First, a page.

The most important part of the whole movie is the shocking “shower scene.” As Marion leaves the office to get ready to go to bed, Bates listens to the shuffling next door and then pushes aside a picture; which was of a women being raped, which shows a fascination of cruelty, and immorality. Behind the picture he looks through a keyhole and sees Marion getting undressed, tense music starts here, very slowly but then gradually gets faster. As she undresses and goes into the shower, it’s all quiet, except for the sounds of the water. Around 50 cameras were used in this scene, to show Marion from different views, from below, the sides, and above. Marion throws the bank statement in the toilet and there is a continuous shot so you don’t know what else is in the room. There is then a close up of her to make sure the door is closed before she steps into the shower. The cameras zoom in on different parts of Marion’s body parts by starting off with her legs. There is then a quick shot of the shower head before the shower rain starts, which could be, heard, and that created an eccentric feel, as there is usually music in the background. A few seconds into the shower we can see Marion’s shadow through the curtain and there is a deliberate close up on her while she is moving around in the shower. The camera again for the second time zooms in on the shower head and then show’s a continuous shot of Marion taking up the whole screen while her lips are moving. Then just the shower curtain came into view. There was a person there, like an old lady. She looked quite humble at first, because she kept her hands together, but then the shower curtain was pulled dramatically as Marion turned around. They show small different shots of different facial expressions used by Marion and they also zoom in to her mouth which shows her screaming. There are very quick changes in the shower scene and this reflects how quickly the action takes place, there are also many point of view shots both of the victim and the killer. This suggests that the victim’s point of view shots give us the impression that Marion is going to be stabbed. This scene is very dominant because it has shown water in every single shot. Hitchcock shows a Birds eye view of four different shots. When the stabbing starts the editing gets quicker and we can start to see the lighting having an effect on the water, as the color of the water changes from clear to bloody red. We then here noises as the content of the knife is being stabbed into Marion’s body. She then falls down with her back to the wall, and then slowly pulled the shower curtain, indicating her last movement. The curtain blurred our vision, creating a boundary of what should be seen, so it leaves the killer’s identity unknown and makes the viewers wonder about who might commit such a crime. The last part of this scene was the zoom in of Marion’s eye, and the shower rain still drizzling down. So it created suspense and made us anxious of whom this murderer is. There is a cross fade shot of her eye; blood going down the plughole and the shower head, note here juxtaposition has been used to put different images together.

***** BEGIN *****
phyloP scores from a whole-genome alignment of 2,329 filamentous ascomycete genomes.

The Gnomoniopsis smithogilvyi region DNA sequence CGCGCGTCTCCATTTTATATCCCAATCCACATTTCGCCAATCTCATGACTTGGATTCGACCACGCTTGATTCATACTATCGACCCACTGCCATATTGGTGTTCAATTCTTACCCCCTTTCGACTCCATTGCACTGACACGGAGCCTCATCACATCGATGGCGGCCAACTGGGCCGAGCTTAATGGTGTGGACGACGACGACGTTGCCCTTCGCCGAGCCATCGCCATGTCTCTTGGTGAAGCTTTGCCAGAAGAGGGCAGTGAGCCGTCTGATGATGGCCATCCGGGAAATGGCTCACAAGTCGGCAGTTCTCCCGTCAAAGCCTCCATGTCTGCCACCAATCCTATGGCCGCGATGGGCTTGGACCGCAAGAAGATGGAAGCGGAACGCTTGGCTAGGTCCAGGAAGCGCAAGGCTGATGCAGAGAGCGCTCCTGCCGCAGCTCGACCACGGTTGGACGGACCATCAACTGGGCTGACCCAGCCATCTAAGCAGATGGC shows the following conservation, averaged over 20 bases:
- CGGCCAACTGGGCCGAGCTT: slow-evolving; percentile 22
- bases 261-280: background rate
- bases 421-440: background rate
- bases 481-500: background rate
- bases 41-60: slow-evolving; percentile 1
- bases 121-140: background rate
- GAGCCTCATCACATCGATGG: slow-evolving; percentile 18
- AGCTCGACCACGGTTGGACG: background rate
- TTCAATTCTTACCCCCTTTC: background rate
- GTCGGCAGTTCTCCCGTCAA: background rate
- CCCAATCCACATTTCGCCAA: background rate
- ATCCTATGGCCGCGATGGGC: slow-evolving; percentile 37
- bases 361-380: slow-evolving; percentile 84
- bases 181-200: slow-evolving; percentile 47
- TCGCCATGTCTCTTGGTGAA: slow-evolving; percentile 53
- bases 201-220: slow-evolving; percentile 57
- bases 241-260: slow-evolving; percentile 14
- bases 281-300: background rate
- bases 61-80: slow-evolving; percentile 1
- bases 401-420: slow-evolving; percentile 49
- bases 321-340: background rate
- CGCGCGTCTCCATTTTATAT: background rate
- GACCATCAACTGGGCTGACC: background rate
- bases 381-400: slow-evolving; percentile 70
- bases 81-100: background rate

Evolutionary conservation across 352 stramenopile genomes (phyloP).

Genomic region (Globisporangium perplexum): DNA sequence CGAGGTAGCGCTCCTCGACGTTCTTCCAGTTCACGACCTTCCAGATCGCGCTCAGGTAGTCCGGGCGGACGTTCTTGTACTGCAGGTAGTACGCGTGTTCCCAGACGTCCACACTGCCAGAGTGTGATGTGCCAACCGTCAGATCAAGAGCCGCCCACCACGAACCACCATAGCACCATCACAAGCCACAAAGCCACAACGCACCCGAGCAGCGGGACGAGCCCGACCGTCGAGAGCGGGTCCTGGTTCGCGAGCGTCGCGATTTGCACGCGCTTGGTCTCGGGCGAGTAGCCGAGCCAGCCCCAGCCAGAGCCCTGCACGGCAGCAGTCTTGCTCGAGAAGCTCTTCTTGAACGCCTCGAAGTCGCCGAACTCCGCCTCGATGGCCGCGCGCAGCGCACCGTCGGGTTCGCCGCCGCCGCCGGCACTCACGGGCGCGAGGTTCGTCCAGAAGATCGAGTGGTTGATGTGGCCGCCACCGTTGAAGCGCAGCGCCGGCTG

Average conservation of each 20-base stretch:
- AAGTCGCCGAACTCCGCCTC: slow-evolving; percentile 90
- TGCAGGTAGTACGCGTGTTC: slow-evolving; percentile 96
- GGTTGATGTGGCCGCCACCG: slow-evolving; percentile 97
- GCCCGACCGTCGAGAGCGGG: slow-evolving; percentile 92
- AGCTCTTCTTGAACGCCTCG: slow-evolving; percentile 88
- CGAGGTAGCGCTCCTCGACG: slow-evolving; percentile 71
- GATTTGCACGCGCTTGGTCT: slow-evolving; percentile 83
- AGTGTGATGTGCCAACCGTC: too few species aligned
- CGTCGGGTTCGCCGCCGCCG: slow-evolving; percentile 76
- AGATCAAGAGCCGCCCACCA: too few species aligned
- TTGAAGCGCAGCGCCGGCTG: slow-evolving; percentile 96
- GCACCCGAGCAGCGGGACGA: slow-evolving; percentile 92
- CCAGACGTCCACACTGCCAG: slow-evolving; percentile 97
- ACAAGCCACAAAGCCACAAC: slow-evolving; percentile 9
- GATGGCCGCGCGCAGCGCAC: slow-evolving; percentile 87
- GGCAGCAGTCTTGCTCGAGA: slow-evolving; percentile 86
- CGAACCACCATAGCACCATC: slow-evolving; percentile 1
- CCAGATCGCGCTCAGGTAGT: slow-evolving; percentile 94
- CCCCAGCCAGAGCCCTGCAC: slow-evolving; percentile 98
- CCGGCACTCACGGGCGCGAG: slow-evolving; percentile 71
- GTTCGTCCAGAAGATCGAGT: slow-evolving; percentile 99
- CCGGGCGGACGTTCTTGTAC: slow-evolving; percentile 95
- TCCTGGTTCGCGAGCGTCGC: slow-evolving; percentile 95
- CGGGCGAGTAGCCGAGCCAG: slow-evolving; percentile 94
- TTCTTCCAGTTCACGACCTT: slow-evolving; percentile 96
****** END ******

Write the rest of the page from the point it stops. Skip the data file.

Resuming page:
The music in this film was used to add more tension, and to add to the viewer’s feelings towards the different scenes. This was the first time this technique was used. Throughout the film different cameras were used to manipulate the viewers into thinking about one problem, like the money, the cameras focused on the money in some scenes, which mislead the audience. The camera uses long shots of the house, to make it look more distant and menacing. It took about a week to adjust the cameras in the right places for the shower scene. The film was cleverly put together using props such as chocolate sauce as blood for the shower scene, and because it was in black and white, the viewers could not tell the difference. The scene where Marion is thinking about what to do with money, slow tens music is always played in the background to add tension the audience. This film was very terrifying in its time and today many people who watch this it movie find it as scary as when was made back in 1960.